Mark Showalter

Mark Showalter
Senior Research Scientist and Fellow
Discipline: 
Planetary Astronomy

Mark Showalter is a Senior Research Scientist and Fellow of the Institute. His research focuses on the dynamics of rings and small moons in the Solar System. Known for his persistence in planetary image analysis, Mark's early work with Voyager data led to the discoveries of Jupiter's faint, outer "gossamer" rings and Saturn's tiny ring-moon, Pan. Starting in 2003, his work with the Hubble Space Telescope led to the discoveries of "Mab" and "Cupid", small moons of Uranus now named after characters from Shakespeare's plays. His work also revealed two faint outer rings of dust encircling the planet. In 2011, Mark initiated a Hubble observing program focused on Pluto, which led to the discoveries of two tiny moons. Their names, "Kerberos" and "Styx", were selected through an international naming campaign. Mark also discovered the 14th known moon of Neptune. He is a co-investigator on NASA's Cassini mission to Saturn and its New Horizons mission to Pluto and beyond.
In addition to his research Mark manages the Ring-Moon Systems Node of NASA's Planetary Data System. The site provides public access to images and other data from NASA's Voyager, Galileo, Cassini and New Horizons missions, from the Hubble Space Telescope, and from a variety of Earth-based telescopes.
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Observations of the Pluto System During the New Horizons Encounter Epoch

Observations of the Pluto System During the New Horizons Encounter Epoch

Observations and Dynamics of Ring-Moon Systems

The Cassini data sets have provided remarkable new insights about the processes at work among the rings and small moons of Saturn. Guided by these discoveries, we will seek out and investigate related phenomena in the ring-moon systems orbiting Jupiter, Uranus, Neptune and Pluto. We will employ data from Voyager, Cassini and New Horizons, complemented by the best publicly available data from HST and from the W. M. Keck Telescope. We will apply new and powerful image analysis techniques that should enable us to obtain significant new results from old data.

Precision Pointing Reconstruction and Backplanes in Support of Cassini Remote Sensing Science

The objective of this proposal is to generate several higher-order data products that will substantially reduce the level of effort required to analyze Cassini's optical remote sensing data sets (ISS, VIMS, CIRS and UVIS), by eliminating the need for most scientists to perform their own navigation and geometric reconstruction.

Initial Analysis of Pluto's Tiniest Moon

This is an unsolicited proposal to perform the initial scientific analysis of Pluto’s tiniest moons, the recently-discovered “P4” (S/2011 (134340) 1; Showalter et al. 2011) and “P5” (S/2012 (134340) 1; Showalter et al. 2012b). It will enable the P.I. to determine the bodies’ orbits, shapes and sizes based on all of the available Hubble data, using established measurement and modeling techniques. The results of this analysis will be published promptly and will be presented at a scientific workshop about the Pluto system in July 2013.

Orbital Evolution and Stability of the Inner Uranian Moons

Orbital Evolution and Stability of the Inner Uranian Moons

CIRS Investigations of Planetary Rings

This is a new, five-year proposal to support the work of CIRS co-investigator Dr. Mark Showalter on behalf of the Cassini Project. It is a successor to our current cooperative agreement, NNX06AC85A. The predecessor agreement has supported the Cassini-related activities of Dr. Showalter and his SETI Institute colleagues Dr. Stu Pilorz, Robert French and, briefly, Dr. Nicolas Altobelli. This report provides a brief summary of our accomplishments during the previous agreement and outlines our plans for the years ahead. The Cassini Mission is now expected to continue into 2017, so this proposal describes our planned work for most of the remainder of the Cassini tour. Our activities encompass conducting fundamental scientific research with the CIRS data, plus meeting a large and continuing set of responsibilities for mission operations and planning.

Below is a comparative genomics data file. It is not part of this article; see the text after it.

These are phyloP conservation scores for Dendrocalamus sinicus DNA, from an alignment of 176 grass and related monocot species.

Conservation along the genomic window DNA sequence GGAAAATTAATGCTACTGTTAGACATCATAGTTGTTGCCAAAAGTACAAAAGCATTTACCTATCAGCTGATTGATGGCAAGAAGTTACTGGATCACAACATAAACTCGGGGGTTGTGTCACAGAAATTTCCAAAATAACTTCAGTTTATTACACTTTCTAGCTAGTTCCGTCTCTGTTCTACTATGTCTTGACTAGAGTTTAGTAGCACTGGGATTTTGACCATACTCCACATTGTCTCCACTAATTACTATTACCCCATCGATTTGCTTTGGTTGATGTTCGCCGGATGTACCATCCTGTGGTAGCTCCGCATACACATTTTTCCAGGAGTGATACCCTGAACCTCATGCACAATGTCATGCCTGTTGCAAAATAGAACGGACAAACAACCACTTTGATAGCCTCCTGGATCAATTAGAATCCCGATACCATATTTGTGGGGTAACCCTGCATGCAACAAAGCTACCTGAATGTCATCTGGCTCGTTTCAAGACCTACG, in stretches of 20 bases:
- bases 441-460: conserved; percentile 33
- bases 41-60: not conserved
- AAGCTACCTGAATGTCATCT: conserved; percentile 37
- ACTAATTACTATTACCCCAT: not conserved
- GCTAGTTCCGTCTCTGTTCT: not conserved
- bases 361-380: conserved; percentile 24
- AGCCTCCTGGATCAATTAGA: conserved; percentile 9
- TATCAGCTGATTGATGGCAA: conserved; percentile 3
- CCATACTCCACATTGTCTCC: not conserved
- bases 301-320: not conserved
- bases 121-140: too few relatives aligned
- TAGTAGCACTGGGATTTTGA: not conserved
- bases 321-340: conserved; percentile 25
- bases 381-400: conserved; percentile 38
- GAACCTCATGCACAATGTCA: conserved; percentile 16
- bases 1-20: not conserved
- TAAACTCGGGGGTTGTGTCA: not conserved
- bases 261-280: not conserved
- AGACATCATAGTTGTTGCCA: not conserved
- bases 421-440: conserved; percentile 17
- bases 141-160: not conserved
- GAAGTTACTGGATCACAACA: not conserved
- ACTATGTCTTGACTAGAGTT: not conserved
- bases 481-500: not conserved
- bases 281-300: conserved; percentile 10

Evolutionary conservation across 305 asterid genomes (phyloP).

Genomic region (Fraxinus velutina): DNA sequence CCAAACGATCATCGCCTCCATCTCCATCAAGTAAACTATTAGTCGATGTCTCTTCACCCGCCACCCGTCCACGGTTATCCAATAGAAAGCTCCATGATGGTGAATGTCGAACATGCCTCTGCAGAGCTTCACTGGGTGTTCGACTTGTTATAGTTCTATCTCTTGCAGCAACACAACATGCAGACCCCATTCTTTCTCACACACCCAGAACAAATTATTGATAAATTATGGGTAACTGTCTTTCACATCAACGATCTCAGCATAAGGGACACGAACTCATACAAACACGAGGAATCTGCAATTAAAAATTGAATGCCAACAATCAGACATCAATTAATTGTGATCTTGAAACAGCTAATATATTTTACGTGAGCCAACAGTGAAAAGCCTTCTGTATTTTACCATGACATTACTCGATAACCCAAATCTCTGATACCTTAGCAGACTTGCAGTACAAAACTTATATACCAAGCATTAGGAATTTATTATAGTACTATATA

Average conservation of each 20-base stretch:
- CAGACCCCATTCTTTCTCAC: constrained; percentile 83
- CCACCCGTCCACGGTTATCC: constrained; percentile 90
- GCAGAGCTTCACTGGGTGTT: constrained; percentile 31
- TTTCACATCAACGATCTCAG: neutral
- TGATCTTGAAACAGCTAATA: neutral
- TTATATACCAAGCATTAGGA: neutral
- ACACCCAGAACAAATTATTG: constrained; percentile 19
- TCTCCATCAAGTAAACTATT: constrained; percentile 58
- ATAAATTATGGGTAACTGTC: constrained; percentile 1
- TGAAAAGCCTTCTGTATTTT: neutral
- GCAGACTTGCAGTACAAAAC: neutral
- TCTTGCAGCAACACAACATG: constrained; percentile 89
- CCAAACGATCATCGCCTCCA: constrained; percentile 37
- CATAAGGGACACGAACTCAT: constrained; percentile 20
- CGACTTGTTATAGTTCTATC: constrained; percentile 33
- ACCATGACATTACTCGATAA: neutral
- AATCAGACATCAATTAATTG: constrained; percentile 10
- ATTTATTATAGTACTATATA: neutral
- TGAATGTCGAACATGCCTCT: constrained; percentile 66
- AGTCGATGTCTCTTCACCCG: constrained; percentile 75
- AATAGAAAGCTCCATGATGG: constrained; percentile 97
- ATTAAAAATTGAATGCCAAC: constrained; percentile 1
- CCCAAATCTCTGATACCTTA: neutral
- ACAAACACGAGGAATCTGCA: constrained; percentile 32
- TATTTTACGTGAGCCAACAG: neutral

Orbital Evolution and Stability of the Inner Uranian Moons

Orbital Evolution and Stability of the Inner Uranian Moons

New Horizons Mission Planning Support: A Deep Search for Faint Rings of Pluto

New Horizons Mission Planning Support: A Deep Search for Faint Rings of Pluto

Preserving Voyager's Legacy: Image Calibration and Geometry Reconstruction

The Voyager flybys remain our best source of data for the Uranus and Neptune systems, and provide key reference points for continuing studies of Jupiter and Saturn. However, because the Voyager mission pre-dates NASA's focus on archiving, the data sets remain difficult to use. We propose to modernize the Voyager data sets by (a) producing calibrated and geometrically corrected versions of all the images; (b) generating accurate, continuous "C kernels" describing the pointing of the instruments during each Voyager flyby; and (c) using this information to generate detailed geometric indices describing the contents of the Voyager images and spectra. The resulting volumes of derived products will be delivered to the Planetary Data System. This work will ensure that the Voyager data sets remain easily usable by the scientific community for many decades to come.

Orbital Evolution and Stability of the Inner Uranian Moons

Orbital Evolution and Stability of the Inner Uranian Moons

The Rings Node for the Planetary Data System

Continued improvements in the Planetary Data System, specifically the Rings Node, including development of an interactive website to engage the public about the diversity and significance of planetary ring systems.